Khai Jiao Is the Best Way to Use Leftover Mung Bean Sprouts

Khai Jiao Is the Best Way to Use Leftover Mung Bean Sprouts

For reasons unknown to the universe, a bag of mung bean sprouts is always just a bit too much for whatever dish you’re making. Even if you doubled the recipe, somehow there’s always one or two handfuls leftover the next day — and if this has ever happened to you, you’re well aware that the next day is probably your last chance to use them before they get discolored and slimy. One of my favourite ways to use up the last cup of bean sprouts is to make Khai Jiao. A staple dinner from my childhood, my mum sometimes called it “Thai omelet,” but that’s a stretch — the only thing they have in common is the mixed egg.

Khai Jiao is, at its simplest, whisked whole eggs, fried up in a generous amount of piping hot oil and eaten over a steaming mound of jasmine rice. It’s savoury, bursting with flavour and entirely satisfying. Like with most Thai dishes, the condiments add requisite briny, tangy, and spicy flavours. They can include a squeeze of lime, soy sauce (Golden Mountain sauce if you can find it, Maggi if you can’t), and a few small spoonfuls of spicy-salty prik nam pla. Growing up, I would demolish a plate of khai jiao, but it would be boosted up with different combinations of ingredients, transforming it into an extremely hearty dish. Sometimes there would be onions and tomatoes, other times zucchini, and some nights pieces of chicken or turkey would pop up; but one thing was consistent — there were always plenty of bean sprouts tangled throughout. Cooked through but not soggy, bean sprouts give this meal a crunchy, juicy bite and help catch little puddles of soy sauce to season the rice in every spoonful. Likely, it was my mother’s clever way to clean out the fridge of leftover vegetables and the ingredients are cheap for such a filling meal. Regardless of everything, it became a dinner I would eagerly request whenever my opinion counted.

One important note: You can’t be shy with the frying oil, or you won’t get the desired puffy texture when the egg fries. Frequently, I’ll have leftover oil that remains in the pan — use this same oil if you’re making multiple portions or save it for another use after straining out any bits of vegetable. Be sure to have the rice steamed and waiting because this dish is very quick to come together. In less than 10 minutes, you’ll be eating a Thai classic, and probably adding bean sprouts to your grocery list again.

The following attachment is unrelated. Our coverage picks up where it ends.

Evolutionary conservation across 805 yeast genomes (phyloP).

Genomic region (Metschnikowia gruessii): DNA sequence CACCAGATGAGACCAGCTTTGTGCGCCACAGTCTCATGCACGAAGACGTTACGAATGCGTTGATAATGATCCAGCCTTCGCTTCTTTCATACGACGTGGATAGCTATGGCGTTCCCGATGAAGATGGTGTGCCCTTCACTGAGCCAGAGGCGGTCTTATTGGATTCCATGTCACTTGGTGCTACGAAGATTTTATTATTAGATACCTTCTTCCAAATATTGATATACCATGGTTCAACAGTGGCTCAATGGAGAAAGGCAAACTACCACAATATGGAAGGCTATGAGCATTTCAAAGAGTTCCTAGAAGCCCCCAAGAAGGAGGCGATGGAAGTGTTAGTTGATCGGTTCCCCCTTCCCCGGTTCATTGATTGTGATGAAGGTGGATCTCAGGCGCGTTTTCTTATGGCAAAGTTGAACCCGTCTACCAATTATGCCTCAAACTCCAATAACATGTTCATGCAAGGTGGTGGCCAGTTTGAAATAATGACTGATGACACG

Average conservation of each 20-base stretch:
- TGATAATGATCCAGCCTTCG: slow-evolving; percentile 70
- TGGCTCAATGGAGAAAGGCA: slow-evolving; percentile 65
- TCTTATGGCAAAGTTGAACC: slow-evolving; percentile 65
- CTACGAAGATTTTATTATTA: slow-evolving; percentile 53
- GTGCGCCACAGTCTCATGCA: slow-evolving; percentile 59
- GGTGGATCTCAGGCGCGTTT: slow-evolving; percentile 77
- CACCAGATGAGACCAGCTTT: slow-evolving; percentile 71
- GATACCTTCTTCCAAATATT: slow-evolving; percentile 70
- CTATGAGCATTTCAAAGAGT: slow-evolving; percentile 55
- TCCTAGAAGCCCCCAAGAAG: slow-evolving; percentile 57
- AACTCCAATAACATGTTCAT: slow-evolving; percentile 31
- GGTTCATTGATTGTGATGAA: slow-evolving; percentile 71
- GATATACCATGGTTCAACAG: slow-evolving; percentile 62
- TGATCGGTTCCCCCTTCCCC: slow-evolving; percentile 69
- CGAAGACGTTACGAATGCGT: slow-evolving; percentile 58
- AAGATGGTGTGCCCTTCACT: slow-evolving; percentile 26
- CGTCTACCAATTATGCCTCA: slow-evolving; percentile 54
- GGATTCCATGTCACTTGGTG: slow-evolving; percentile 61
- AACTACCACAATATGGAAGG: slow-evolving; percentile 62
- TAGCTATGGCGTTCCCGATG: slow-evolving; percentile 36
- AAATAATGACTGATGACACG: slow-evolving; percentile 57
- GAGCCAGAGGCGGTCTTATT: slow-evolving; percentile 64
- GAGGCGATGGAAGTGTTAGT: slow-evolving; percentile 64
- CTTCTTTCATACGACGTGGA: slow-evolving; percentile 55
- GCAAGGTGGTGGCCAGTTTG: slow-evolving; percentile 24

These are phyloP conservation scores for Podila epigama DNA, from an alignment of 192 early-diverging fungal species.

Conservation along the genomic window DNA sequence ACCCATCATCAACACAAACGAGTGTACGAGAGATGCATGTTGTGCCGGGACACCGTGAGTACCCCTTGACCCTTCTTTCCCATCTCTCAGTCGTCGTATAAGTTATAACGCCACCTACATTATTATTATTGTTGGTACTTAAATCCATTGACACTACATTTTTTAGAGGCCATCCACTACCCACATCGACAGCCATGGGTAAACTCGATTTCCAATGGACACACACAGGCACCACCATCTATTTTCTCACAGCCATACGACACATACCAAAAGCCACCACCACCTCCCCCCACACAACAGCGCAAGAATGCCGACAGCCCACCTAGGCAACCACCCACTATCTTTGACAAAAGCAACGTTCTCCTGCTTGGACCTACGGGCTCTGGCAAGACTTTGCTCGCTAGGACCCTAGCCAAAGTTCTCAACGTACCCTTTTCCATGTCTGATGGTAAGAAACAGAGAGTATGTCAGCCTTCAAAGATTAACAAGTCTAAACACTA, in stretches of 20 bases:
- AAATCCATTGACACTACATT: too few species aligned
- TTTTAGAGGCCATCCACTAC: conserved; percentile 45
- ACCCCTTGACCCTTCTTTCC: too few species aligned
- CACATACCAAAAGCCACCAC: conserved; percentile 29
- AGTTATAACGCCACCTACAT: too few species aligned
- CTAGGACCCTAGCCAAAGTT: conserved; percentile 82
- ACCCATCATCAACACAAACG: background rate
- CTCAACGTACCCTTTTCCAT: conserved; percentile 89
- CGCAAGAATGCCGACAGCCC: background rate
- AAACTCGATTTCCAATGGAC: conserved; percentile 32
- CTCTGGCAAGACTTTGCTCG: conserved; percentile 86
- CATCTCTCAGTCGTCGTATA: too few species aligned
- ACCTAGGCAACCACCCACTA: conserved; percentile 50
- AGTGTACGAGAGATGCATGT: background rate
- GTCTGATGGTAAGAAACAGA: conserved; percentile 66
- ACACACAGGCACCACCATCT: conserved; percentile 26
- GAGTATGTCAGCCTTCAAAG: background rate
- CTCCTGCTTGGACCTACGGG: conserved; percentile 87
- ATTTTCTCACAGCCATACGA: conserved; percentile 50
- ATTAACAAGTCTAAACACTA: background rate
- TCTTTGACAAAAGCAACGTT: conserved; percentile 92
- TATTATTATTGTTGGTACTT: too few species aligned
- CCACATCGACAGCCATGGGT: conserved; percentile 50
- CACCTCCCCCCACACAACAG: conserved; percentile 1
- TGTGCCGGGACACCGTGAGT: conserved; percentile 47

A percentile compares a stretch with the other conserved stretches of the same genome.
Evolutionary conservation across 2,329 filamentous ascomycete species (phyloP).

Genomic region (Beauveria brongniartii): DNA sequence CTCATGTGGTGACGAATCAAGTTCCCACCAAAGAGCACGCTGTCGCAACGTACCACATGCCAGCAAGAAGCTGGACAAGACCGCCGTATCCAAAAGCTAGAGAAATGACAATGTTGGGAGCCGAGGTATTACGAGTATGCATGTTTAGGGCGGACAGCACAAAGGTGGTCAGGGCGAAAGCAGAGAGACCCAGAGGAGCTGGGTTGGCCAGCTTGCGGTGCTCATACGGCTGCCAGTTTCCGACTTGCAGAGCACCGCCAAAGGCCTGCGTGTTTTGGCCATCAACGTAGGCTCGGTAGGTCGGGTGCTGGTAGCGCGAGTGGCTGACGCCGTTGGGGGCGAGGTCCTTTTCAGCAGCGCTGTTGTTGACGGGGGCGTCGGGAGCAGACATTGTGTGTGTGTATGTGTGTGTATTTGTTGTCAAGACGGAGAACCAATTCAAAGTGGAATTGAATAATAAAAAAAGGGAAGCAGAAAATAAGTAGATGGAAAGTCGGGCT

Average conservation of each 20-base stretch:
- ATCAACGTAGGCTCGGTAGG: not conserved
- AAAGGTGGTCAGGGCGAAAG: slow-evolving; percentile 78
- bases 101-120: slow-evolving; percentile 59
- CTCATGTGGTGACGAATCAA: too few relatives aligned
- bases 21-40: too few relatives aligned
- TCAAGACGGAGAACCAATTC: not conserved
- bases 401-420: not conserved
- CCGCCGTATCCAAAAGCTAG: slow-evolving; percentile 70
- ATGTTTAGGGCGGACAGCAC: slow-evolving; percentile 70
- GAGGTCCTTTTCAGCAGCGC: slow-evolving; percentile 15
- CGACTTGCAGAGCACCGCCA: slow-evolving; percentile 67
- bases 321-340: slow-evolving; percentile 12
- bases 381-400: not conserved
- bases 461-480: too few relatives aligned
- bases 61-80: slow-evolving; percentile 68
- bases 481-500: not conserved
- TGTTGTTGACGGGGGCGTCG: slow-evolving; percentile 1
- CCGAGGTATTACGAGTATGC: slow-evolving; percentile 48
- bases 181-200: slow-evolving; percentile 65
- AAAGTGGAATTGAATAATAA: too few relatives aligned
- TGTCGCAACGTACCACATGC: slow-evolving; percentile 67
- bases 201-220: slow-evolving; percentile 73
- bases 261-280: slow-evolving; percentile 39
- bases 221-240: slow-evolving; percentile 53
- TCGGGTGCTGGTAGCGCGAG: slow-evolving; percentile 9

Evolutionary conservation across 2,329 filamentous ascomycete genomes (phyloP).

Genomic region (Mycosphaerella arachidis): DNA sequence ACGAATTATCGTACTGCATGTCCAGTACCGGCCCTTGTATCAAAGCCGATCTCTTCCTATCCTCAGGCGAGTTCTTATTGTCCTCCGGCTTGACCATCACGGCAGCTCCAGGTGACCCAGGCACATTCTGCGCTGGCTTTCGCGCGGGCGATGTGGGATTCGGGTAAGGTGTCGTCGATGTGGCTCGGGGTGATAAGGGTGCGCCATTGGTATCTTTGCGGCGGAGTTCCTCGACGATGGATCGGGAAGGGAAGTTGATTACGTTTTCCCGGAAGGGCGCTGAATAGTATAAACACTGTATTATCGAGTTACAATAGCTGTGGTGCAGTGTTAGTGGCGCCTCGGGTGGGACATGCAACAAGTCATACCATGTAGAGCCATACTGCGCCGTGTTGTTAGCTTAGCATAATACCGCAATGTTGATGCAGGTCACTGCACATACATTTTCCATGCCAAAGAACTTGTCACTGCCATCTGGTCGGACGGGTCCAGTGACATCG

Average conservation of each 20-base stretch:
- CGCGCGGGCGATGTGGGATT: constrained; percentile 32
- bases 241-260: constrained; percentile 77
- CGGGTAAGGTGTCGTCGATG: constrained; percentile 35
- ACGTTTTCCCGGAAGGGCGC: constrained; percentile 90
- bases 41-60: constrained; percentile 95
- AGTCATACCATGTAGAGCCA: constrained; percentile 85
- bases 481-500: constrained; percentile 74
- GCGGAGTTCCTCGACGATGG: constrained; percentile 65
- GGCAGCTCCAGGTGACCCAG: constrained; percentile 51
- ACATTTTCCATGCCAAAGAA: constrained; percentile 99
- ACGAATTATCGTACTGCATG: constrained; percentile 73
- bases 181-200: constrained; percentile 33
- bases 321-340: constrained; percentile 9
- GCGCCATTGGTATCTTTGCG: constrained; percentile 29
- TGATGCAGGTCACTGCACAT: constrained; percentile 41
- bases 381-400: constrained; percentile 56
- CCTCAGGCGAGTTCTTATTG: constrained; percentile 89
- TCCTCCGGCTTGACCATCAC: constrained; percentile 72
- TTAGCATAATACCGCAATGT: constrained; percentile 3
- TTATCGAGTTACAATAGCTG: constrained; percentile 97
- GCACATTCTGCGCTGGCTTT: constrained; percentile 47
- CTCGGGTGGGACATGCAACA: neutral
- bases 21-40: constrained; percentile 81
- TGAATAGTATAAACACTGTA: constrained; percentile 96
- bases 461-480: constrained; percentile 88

Photo: Allie Chanthorn Reinmann
Photo: Allie Chanthorn Reinmann

Khai Jiao (ไข่เจียว) With Veggies


  • 1 heaping cup mung bean sprouts
  • ½ small zucchini (about ¾ cup, sliced and cut in half)
  • 1 Roma tomato (about ½ cup, cut into wedges)
  • 3 eggs (whisked)
  • ¼ – ½ cup canola oil or other neutral oil
  • ⅛ teaspoon salt
  • Optional garnishes: Lime wedges, Golden Mountain sauce or soy sauce, prik nam pla
  • Frying oil, such as canola or vegetable oil

Add oil to a medium frying pan. There should be about ¼ inch of oil coating the bottom of the pan. The egg mixture should have a bit of a puddle to fry in. It will only use what it needs, so it’s better to have a little extra than not enough. Heat the oil on medium.

Have your whisked eggs in a medium sized bowl. Add the bean sprouts, chopped zucchini, tomato wedges, and salt. Stir to coat the vegetables in the egg.

Photo: Allie Chanthorn Reinmann
Photo: Allie Chanthorn Reinmann

To test if the oil is hot enough, pick a bean sprout out of the egg mixture and use it to add a drip of egg to the oil. It should bubble and fry up immediately, with vigour. Pour the entire egg and vegetable mixture into the hot oil. The canola should pool up a bit around the sides. Fry for about five minutes or when the bottom starts to take on a golden brown colour. Flip the egg over. No need to worry about perfection, the egg will fry up with irregular ripples, crags and rolls. Fry the second side for about 1 minute. Lift out of the pan and serve over rice with condiments of choice.

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